While dealing with $BO(n)$, $BSO(n)$ and $BSpin(n)$ with the universal coefficient theorem and Künneth formula, I came to have the following question:

The universal coefficient says $H^n(X;M)\cong \hom(H_{n}(X;\mathbb{Z}),M)\oplus {\rm Ext}^{1} (H_{n-1}(X;\mathbb{Z},M))$ for a $\mathbb{Z}$-module $M$.

When $X=BSpin(n)$, we know that $H^4(BSpin(n);\mathbb{Z})\cong \mathbb{Z}$ and it seems likely that once we know what $H_p(BSpin(n);\mathbb{Z})$ would be for $p=3,4$ we might be able to retrieve this isomorphism with the aid of universal coefficient theorem.

So what would be $H_p(BSpin(n);\mathbb{Z})$ at least for $p=0,1,2,3,4$?

(I have to say that the question is not about how to prove the isomorphism $H^4(BSpin(4);\mathbb{Z})\cong \mathbb{Z}$.)


  • $\begingroup$ The isomorphism you say this question is not about is not an isomorphism - $H^4(\mathrm{BSpin}(4);\mathbb{Z})\cong \mathbb{Z}^2$. See also my comment on the accepted answer. $\endgroup$ Feb 23, 2021 at 13:13

1 Answer 1


Consider the classifying space $EG$ of a given group $G$. In your case, $G={Spin}(n)$. We have a fibration $G\to EG\to BG$ where $EG$ is contractible and $G$ acts freely on it. Therefore, the long exact sequence in homotopy groups tells you that $\pi_j(BG)\cong \pi_{j-1}(G)$. But $G={Spin}(n)$ is a Lie group which is simply connected. It is also classically known that $\pi_2(G)=0$ for finite dimensional Lie groups $G$. And, we also know that $\pi_3({Spin}(n))=\mathbb{Z}$. This implies that $\pi_j(B {Spin}(n))=0$ for $j=0,1,2,3$. Moreover, $\pi_4(B {Spin}(n))\cong H_4(B{Spin}(n);\mathbb{Z})$ by Hurewicz theorem. This is also isomorphic to $\pi_3({Spin}(n))$. The universal coefficient theorem now tells you that $H^4(B{Spin}(n);\mathbb{Z})=\mathbb{Z}$.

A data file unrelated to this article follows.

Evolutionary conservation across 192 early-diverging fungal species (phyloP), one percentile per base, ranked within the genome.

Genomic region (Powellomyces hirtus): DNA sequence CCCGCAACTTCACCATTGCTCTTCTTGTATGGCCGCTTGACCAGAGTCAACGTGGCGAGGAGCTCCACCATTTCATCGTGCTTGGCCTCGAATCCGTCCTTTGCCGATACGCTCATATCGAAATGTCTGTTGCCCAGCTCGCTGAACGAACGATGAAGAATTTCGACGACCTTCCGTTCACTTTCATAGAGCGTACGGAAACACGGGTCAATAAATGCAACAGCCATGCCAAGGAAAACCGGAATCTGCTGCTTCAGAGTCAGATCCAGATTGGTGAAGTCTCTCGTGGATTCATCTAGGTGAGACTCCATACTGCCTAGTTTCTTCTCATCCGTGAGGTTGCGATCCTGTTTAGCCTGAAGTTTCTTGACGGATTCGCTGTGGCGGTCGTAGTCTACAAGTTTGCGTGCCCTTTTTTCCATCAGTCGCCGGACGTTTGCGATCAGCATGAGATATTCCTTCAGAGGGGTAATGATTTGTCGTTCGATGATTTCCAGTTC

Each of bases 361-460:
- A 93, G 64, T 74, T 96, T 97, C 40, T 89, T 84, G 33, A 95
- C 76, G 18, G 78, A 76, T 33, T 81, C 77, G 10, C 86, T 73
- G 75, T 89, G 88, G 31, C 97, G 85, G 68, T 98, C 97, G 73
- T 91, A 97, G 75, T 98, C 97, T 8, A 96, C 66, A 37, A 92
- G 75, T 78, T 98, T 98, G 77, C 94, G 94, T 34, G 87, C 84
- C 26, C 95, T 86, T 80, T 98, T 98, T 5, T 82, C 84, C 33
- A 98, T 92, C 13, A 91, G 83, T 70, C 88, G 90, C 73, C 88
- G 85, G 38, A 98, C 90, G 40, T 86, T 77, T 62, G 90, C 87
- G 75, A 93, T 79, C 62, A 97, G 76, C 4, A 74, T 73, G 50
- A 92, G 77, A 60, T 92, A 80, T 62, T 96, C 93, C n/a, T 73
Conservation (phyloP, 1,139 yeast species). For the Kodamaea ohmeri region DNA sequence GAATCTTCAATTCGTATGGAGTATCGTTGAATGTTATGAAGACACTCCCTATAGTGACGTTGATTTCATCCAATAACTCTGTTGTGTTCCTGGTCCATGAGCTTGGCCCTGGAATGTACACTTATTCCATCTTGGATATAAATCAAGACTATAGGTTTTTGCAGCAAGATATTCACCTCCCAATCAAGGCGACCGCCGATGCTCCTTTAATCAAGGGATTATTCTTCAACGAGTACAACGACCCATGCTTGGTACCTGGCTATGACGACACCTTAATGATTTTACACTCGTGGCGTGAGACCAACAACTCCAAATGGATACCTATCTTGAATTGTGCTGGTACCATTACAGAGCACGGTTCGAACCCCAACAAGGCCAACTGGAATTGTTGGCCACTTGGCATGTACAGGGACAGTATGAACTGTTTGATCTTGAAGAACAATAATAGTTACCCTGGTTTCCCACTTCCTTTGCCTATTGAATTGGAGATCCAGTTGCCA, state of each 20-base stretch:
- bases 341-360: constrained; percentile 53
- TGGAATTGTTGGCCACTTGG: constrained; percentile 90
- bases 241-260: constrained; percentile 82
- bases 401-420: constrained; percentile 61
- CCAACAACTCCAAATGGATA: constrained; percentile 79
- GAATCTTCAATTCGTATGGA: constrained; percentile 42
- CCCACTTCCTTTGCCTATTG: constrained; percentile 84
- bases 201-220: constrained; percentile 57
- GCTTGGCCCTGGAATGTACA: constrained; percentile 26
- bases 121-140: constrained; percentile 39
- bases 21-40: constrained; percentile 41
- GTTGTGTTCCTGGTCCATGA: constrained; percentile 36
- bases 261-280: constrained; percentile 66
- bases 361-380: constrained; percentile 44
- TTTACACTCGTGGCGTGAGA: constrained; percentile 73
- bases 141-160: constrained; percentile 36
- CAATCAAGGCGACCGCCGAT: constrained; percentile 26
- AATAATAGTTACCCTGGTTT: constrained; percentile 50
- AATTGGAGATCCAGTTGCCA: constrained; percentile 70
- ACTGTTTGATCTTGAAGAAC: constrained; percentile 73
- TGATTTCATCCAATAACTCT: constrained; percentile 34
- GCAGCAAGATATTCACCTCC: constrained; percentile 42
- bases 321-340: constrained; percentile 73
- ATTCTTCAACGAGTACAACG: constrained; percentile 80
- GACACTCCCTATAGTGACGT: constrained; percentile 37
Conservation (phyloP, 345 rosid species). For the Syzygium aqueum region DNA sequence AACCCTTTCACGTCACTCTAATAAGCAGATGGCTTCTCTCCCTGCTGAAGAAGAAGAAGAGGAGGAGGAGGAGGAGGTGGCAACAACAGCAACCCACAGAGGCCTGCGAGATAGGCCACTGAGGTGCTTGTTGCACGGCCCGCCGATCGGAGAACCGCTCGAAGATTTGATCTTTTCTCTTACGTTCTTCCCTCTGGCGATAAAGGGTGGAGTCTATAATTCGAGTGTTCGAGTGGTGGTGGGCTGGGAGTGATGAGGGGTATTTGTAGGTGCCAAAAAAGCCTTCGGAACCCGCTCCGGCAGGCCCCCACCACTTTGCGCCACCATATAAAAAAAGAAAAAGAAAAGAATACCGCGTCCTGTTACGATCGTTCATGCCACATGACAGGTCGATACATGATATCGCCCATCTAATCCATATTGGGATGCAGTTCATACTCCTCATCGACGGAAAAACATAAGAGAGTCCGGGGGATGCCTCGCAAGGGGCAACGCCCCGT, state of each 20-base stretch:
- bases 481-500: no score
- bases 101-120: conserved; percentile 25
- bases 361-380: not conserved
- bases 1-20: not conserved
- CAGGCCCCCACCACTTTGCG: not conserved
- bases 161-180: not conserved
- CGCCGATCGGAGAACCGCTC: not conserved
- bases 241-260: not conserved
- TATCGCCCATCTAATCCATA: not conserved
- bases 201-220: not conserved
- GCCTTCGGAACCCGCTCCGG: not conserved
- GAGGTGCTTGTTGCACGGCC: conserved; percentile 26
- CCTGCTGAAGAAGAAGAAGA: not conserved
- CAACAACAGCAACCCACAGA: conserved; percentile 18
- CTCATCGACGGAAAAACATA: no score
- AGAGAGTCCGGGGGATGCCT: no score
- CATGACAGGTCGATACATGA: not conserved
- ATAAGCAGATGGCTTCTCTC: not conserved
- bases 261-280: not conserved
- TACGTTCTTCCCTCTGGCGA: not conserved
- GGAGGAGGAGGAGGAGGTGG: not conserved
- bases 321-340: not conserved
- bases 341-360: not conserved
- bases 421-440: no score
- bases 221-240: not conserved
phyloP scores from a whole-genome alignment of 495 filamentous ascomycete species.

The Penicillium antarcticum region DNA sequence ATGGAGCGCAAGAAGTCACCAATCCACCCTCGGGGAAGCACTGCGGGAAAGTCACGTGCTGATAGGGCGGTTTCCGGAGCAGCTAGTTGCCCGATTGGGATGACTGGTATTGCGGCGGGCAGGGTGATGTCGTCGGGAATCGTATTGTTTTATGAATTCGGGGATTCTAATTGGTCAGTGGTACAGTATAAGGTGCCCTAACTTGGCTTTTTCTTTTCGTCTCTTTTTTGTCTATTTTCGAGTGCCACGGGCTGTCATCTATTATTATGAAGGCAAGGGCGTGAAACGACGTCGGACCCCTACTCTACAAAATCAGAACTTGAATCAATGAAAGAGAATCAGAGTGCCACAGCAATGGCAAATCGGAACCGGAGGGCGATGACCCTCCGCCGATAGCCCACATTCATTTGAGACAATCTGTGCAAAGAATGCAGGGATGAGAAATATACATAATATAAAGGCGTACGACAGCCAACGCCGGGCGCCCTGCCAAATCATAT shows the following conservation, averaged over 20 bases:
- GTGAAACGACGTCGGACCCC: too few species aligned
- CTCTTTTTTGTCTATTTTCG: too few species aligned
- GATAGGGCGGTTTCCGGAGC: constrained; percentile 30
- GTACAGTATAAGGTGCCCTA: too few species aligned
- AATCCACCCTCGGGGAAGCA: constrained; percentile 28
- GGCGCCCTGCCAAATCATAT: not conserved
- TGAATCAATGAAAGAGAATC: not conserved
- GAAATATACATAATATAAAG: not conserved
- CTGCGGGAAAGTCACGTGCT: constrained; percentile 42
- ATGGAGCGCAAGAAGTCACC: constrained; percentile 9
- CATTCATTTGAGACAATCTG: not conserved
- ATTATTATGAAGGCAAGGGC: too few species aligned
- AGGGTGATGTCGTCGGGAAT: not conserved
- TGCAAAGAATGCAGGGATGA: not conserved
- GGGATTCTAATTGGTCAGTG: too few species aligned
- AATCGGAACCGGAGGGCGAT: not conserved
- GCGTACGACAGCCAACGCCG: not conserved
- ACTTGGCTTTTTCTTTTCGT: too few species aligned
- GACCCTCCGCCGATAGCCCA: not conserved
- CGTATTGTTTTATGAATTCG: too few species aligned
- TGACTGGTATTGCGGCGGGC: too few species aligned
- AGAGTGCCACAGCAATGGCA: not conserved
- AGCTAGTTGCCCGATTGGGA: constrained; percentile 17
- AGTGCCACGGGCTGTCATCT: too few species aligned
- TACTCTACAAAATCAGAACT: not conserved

• $\begingroup$ I didn't thought about Hurewicz theorem and I guess that answers my question. Thanks a lot. $\endgroup$
    – HBS
    Nov 30, 2012 at 3:33
  • 3
    $\begingroup$ It may be worth commenting that a beautiful paper of Quillen ``The mod 2 cohomology rings of extra-special 2-groups and the spinor groups'' computes the mod 2 cohomology of BSpin(n). Unusually, this is done without knowing the mod 2 cohomology of Spin(n) as a Hopf algebra. That is computed by Zabrodsky and myself (math.uchicago.edu/~may/PAPERS/19.pdf). $\endgroup$
    – Peter May
    Nov 30, 2012 at 4:59
  • $\begingroup$ Do we have any result on $H_5(BSpin(n);\mathbb{Z})$ and $H_6(BSpin(n);\mathbb{Z})$ (say for n=10)? We know that $\pi_d(Spin(10))$ are $0,0,\mathbb{Z},0,0,0$ for $d=1,2,3,4,5,6$, which are simple. $\endgroup$ Feb 18, 2013 at 14:06
  • $\begingroup$ @Xiao-Gang : Write the spectral sequence (in homology) for the fibration $G\to EG\to BG$. It will follow from the $E^5$ and $E^6$ page that $H_5(BSpin(n);\mathbb{Z})=H_4(Spin(n);\mathbb{Z})$ and $H_6(BSpin(n);\mathbb{Z})=H_5(Spin(n);\mathbb{Z})$. It follows from Milnor-Moore (with your input on the homotopy groups of $Spin(n)$) that these are torsion groups. Now you just have to compute these! $\endgroup$ Feb 19, 2013 at 7:21
  • $\begingroup$ This is an old thread, but it's worth pointing out that the statement needs amendment for n=4. As $\mathrm{Spin}(4)$ is isomorphic to $\mathrm{Spin}(3) \times \mathrm{Spin}(3)$, $\pi_3(\mathrm{Spin}(4))= \mathbb{Z}^2$. Following the argument in this answer one now concludes that indeed, $H^4(\mathrm{BSpin}(4);\mathbb{Z})$ is free on two generators. (See e.g. the nLab entry on Spin(4).) $\endgroup$ Feb 23, 2021 at 13:10

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